Give Us This Day…But I’ll Skip the Bread

Posted by on Aug 7, 2012 in Blood Sugar Balance, Digestion, Hormonal Balance

Give Us This Day…But I’ll Skip the Bread

My student’s used to ask, “If you were going to be stranded on a deserted island, what two foods would you bring?”

My standard answer used to be bread and cheese. But several years ago I started toying with the idea of giving up bread in my diet . . . Crazy idea, huh?

Bread is everywhere in our American diet! It’s in some form at e-v-e-r-y meal and given freely at restaurants to tide us over while waiting for the plates to come. A handful of crackers, a piece of toast or half a bagel is an easy snack to grab between meals. In fact, toast slathered in peanut butter or topped with a fried egg was my grab-and-go breakfast most morning as I rushed out the door to teach.

How do you go without toast in the morning? And how do you eat a sandwich without bread? Will I be able to keep from uncontrollably stuffing delicious, crusty artisan bread in my mouth during monthly book club meetings if I’m depriving myself day to day? What will I use to sop up that delicious pasta sauce/gravy/broth without a warm loaf of sourdough or French bread? No Chonga bagel, banana bread or scone with morning coffee? These questions vexed me as I thought about the challenge I was delivering myself.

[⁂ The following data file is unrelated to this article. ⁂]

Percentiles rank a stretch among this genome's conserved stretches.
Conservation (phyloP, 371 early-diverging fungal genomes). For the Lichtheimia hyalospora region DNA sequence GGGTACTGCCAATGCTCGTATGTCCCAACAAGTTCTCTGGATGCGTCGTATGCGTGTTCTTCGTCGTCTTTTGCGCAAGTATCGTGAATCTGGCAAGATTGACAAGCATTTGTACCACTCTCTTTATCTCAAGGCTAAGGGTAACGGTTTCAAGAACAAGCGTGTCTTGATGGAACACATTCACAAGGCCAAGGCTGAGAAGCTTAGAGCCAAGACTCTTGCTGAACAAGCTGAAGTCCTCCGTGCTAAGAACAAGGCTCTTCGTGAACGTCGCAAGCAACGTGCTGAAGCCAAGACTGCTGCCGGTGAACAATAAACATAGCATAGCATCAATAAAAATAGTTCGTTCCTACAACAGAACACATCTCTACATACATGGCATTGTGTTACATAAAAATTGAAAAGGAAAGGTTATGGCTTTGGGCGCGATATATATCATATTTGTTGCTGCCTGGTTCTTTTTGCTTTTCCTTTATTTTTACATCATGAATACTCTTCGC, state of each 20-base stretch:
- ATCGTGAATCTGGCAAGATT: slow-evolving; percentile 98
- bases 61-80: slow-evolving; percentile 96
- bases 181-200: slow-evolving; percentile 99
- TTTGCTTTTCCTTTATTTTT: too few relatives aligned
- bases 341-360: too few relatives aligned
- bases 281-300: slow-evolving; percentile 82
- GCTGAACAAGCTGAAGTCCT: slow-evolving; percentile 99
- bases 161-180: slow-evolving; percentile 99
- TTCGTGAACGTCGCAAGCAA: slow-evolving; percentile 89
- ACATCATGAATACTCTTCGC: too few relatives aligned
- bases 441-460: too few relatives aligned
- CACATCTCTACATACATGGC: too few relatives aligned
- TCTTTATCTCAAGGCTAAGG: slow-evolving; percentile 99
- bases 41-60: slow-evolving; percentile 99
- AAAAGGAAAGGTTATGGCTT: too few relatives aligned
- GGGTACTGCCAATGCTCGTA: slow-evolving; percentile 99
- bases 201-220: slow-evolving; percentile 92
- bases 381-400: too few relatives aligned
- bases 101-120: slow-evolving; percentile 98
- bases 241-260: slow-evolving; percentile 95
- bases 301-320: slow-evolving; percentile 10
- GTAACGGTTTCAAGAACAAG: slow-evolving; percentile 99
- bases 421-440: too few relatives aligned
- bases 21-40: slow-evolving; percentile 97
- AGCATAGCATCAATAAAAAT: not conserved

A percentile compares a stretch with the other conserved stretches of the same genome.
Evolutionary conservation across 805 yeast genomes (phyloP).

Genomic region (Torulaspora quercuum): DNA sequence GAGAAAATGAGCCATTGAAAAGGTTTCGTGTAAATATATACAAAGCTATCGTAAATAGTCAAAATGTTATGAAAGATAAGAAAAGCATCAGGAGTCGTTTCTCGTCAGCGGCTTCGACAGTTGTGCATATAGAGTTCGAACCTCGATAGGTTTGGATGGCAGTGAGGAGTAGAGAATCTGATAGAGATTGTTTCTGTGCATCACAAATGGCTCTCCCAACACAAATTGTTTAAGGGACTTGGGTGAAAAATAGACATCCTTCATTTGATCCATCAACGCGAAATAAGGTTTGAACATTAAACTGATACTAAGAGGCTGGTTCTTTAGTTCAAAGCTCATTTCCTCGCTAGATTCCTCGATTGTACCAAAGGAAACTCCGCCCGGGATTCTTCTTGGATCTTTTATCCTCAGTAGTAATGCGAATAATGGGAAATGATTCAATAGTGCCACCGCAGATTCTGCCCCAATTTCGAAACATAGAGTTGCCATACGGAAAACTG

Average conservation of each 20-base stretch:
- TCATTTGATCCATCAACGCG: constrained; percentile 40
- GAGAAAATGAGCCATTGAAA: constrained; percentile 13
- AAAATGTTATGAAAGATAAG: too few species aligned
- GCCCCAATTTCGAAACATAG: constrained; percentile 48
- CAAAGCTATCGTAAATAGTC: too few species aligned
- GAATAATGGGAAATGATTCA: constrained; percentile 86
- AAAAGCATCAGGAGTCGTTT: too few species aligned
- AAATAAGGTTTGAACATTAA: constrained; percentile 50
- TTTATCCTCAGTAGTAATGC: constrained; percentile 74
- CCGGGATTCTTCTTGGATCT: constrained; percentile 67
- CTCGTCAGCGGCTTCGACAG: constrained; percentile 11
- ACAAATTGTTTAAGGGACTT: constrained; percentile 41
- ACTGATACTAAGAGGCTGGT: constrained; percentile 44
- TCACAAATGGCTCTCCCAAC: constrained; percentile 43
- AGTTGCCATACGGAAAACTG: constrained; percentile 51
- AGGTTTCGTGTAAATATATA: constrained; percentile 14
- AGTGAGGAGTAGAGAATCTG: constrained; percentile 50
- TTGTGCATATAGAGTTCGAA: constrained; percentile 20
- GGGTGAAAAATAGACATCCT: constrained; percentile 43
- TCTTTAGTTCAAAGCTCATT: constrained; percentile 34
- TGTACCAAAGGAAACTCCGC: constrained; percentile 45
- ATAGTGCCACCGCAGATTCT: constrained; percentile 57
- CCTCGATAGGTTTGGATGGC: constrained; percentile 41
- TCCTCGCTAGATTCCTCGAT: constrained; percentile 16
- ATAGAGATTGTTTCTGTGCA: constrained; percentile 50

Why Give Up Bread?

My cravings for bread and all its cousins was overwhelming my appetite; it was controlling me. It was my addiction. I was beginning to notice that, for me, those cravings spread out to all things carbohydrate and comforting.

Remarkably, the first week without bread wasn’t as hard as I thought it would be. I planned ahead. I set out with unrelenting determination and succeeded. It seemed easy.

I started the second week pumped up . . . and then I blew it at Thursday’s book club – crusty bread with artichoke dip! From Friday across the weekend, feeling defeated, I gave in to more bread, pasta, French toast, and Sunday’s homemade noodley casserole topped with breadcrumbs with a hunk of crusty bread on the side. Miserably bloated and fatigued on the couch after dinner, I vowed to win this battle. I got up and tossed any wheat-containing products in the trash.

By Monday morning, I’d regained my resolve to begin anew. I threw the bread and noodle casserole down the garbage disposal. During week one I started getting up 15 minutes earlier to eat oatmeal or eggs before leaving the house. I also made the switch from sandwiches to salads so lunches were covered. I planned out each dinner and shopped accordingly so I’d have everything I needed at home.